FIU Business students capture third place in national CUIBE competition.

FIU Business students capture third place in national CUIBE competition.
FIU Business students capture third place in national CUIBE competition.
The FIU Business team Black Swan Consulting wins third place at NU-CUIBE competition (left to right): Alberto Garcia, Regina Valenzuela, Jacqueline Kay and Swarnima Radhakrishnan.

For nearly a decade, FIU College of Business teams competed at the NU-CUIBE International Business Case Competition and never made it past the first round.

On October 27, 2018, all that changed.

FIU’s Black Swan Consulting was selected as tops in their four-team semifinal group, and went on to win third place among the 16 teams at the event, the Northeastern University-Consortium of Undergraduate International Business Education competition, held at NU’s D’Amore-McKim School of Business.

The FIU team emerged victorious through a combination of hard work, extensive practice and an approach that leveraged each individual’s strengths and the team’s ability to find solutions.

David Wernick, university instructor in the Department of International Business and faculty advisor, chose the team, consisting of Alberto Garcia, Jacqueline Kay, Swarnima Radhakrishnan and Regina Valenzuela, from his classes and study abroad programs. He credited Donald Roomes, university instructor at FIU Business’ Department of International Business, for helping him prepare the team for the competition.

“Case competitions are phenomenal opportunities for our students to apply the analytical and critical thinking skills they are learning in the classroom,” Wernick said. “They need to work collaboratively to solve complex problems with incomplete information under tight time constraints — and deliver their solutions with poise and confidence.”

As they worked together on practice cases, team members discovered their strengths and tuned in to how to leverage them as a team. Garcia, for example, was the speedy, go-to researcher. Kay was a PhotoShop whiz and master of quick facts. Valenzuela’s speed in reading and compiling facts allowed her to help others. Radhakrishnan, a veteran debater, brought skills in pulling presentations together and wrapping them up.

Practice builds individual skills and team effectiveness.

The team’s four practice cases included one that focused on Amazon’s decision on where to locate its second headquarters (HQ2). It was written by a colleague of Wernick’s, who listened to the team’s presentation via Skype and engaged with students for a critique. Another was a case that Wernick wrote himself about The Hershey Company’s challenge of making sure that the cocoa beans it purchases in West Africa for its chocolate bars are sourced ethically and without child labor.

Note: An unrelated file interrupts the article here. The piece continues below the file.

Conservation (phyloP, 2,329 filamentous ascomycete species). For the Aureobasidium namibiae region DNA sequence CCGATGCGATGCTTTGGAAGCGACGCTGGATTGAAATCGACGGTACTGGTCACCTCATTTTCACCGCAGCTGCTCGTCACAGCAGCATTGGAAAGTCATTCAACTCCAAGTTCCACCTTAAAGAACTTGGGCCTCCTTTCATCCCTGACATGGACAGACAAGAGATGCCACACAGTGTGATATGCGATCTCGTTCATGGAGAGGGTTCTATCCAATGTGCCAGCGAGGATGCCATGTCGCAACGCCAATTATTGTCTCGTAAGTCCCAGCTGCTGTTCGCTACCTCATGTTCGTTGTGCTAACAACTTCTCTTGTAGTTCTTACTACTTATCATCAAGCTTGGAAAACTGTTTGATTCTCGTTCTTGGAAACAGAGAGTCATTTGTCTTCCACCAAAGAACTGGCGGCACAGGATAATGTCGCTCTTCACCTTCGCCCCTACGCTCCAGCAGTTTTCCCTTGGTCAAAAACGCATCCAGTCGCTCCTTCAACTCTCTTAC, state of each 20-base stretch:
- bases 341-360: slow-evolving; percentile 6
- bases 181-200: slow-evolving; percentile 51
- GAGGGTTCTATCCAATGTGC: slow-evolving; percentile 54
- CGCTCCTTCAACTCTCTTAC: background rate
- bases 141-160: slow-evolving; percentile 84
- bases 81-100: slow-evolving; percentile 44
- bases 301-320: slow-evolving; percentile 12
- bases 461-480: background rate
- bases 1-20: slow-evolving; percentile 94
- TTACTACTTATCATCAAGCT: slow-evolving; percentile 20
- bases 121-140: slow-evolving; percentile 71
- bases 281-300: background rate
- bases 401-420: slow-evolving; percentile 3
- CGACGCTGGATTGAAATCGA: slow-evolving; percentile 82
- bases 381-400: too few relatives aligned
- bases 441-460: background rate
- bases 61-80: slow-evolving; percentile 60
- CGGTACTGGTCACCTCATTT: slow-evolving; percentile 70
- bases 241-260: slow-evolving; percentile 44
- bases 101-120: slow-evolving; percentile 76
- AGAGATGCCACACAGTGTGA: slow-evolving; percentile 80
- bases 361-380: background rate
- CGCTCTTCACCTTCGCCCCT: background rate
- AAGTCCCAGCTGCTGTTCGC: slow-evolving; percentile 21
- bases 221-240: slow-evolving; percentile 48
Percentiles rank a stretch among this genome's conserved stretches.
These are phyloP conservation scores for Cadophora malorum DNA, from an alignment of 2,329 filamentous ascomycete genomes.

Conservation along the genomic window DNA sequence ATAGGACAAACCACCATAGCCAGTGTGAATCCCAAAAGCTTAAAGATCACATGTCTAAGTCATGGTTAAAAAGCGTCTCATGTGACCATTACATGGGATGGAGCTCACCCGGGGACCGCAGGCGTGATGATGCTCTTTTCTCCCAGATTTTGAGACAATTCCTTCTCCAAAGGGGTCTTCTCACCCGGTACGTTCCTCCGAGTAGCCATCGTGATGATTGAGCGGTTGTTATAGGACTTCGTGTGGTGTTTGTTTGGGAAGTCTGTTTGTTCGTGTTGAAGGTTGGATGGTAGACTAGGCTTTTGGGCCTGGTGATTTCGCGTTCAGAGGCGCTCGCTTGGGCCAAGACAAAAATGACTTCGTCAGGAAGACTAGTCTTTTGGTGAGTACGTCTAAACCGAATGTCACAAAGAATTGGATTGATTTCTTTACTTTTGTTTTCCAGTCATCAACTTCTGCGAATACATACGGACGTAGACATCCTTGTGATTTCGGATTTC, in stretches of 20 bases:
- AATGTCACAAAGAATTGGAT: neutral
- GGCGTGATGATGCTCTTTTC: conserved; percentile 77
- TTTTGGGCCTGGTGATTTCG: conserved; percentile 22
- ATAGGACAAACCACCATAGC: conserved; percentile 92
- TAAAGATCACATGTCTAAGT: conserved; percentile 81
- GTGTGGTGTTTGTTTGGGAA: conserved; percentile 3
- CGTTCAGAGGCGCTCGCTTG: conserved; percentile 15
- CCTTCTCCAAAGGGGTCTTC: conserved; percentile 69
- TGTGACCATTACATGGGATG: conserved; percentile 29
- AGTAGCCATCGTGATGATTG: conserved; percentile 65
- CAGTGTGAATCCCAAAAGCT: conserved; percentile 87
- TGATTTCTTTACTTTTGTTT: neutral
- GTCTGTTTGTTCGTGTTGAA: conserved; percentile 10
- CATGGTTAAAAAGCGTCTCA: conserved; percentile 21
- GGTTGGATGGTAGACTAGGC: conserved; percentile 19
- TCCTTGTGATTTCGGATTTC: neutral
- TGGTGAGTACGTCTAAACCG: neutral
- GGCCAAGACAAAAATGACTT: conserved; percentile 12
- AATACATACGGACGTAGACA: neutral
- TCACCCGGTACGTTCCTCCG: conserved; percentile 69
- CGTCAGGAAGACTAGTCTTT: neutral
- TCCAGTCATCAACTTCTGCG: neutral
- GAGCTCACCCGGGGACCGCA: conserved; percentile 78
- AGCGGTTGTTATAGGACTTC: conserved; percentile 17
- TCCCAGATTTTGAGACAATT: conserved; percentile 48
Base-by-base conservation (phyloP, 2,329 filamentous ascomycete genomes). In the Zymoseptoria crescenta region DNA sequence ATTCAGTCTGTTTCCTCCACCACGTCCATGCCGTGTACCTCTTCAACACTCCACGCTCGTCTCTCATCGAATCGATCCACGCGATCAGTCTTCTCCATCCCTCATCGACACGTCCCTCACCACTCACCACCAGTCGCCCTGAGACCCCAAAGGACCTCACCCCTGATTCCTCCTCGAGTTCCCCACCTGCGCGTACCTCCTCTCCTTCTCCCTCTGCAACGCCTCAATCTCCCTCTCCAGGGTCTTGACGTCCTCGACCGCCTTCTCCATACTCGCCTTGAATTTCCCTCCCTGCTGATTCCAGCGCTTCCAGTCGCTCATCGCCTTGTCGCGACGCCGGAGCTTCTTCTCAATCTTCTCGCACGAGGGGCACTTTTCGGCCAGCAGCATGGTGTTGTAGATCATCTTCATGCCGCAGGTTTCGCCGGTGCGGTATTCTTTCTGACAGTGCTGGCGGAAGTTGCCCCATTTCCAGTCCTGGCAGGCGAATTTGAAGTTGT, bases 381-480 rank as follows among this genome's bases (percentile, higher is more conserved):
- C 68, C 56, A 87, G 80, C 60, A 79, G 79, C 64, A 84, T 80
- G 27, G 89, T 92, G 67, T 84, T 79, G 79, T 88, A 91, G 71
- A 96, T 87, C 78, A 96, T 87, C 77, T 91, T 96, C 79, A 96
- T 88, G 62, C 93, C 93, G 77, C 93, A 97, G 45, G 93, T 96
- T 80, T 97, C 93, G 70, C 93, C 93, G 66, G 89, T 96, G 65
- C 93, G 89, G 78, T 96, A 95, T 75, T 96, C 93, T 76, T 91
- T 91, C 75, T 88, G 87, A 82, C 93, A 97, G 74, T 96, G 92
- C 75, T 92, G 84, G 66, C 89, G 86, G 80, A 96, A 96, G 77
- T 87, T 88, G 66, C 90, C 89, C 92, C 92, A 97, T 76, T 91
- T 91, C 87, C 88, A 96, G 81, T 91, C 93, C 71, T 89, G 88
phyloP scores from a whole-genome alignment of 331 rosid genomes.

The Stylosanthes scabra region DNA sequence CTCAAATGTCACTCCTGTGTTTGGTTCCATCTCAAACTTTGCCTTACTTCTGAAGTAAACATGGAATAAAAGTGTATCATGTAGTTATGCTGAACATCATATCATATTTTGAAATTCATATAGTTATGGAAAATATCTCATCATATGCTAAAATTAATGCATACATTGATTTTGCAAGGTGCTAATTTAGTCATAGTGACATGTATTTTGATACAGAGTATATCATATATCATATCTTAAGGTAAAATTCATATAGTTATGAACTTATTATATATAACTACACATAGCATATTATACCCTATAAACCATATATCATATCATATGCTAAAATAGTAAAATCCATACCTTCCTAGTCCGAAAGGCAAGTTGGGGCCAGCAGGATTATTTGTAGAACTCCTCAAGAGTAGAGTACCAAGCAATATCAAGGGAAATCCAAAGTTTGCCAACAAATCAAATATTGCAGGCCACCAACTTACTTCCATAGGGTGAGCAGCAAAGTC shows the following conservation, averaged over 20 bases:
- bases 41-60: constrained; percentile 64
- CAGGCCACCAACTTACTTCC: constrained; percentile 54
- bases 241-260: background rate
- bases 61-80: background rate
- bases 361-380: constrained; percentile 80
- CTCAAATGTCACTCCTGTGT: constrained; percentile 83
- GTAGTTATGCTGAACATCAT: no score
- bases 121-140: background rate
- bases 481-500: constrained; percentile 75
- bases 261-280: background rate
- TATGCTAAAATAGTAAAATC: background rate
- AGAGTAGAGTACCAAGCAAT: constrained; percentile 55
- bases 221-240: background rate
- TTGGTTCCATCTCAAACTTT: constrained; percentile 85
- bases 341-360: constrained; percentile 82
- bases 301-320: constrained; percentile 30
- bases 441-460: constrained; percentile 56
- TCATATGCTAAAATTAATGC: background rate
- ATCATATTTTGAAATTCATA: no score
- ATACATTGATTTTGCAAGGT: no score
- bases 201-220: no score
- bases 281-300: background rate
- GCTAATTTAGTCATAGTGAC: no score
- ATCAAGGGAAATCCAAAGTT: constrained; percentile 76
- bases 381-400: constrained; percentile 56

After much practice, it was time to match wits against nationally-known business schools. After an early Thursday morning flight from Miami to Boston and a group dinner at the university, teams received their case. It dealt with Hilton Hotels and the challenge of combatting human trafficking in the company’s supply chain – a case that shared striking parallels to the Hershey’s case authored by Wernick. Teams had 24 hours to read the case, prepare a written analysis, and turn it in.

After changing into comfortable clothing, the group came together in a nearby coffee shop.

“We began to exchange ideas as to what we would call this program, and how we would make this plan realistic enough for Hilton to implement,” noted Valenzuela in her trip report. Garcia proposed the name H.O.P.E, which stood for Human-trafficking Ongoing Personnel Education. H.O.P.E.’s primary objective: to ensure all employees were able to accurately identify signs of human trafficking, and report and address the issue.

For most of the next day, the team put together their report, reviewing their materials, outlining their case and assembling the financials to support it. With the report submitted, the team got to work on the presentation they would make before the judges, using the skills they had learned at FIU and polishing their delivery.

Presentation leads to victory.

After a much-needed night of sleep, on Saturday morning, the team presented their findings. After all presentations were done, the FIU team received the news they had longed to hear: FIU was the best of its group. The winless streak was broken.

After a second presentation by the four semifinalists, judges announced that FIU had placed third overall in the national competition, and the sense of accomplishment grew.

“We had put FIU’s name out there when we advanced to the semifinals for the first time. Now, everyone knew us,” Radhakrishnan said. “Placing third was the cherry on top.”

In addition to FIU’s Black Swan Consulting third place finish, winners included

Washington University in St. Louis (Arch Consulting) in first; University of Hawaii (KEED) in second; and Brigham Young University (Team Moose) in fourth.

The experience left team members with new skill sets. Valenzuela said the experience improved her critical thinking and teamwork engagement, but felt it had a particularly strong impact on her presentation skills. For Radhakrishnan, “seeing what other schools were doing made me want to step up my game,” she said. “There’s so much more to be done.”

“It was an outstanding team effort and something to build on,” Wernick said. “Next year,” he added, “we are gunning for first place.”

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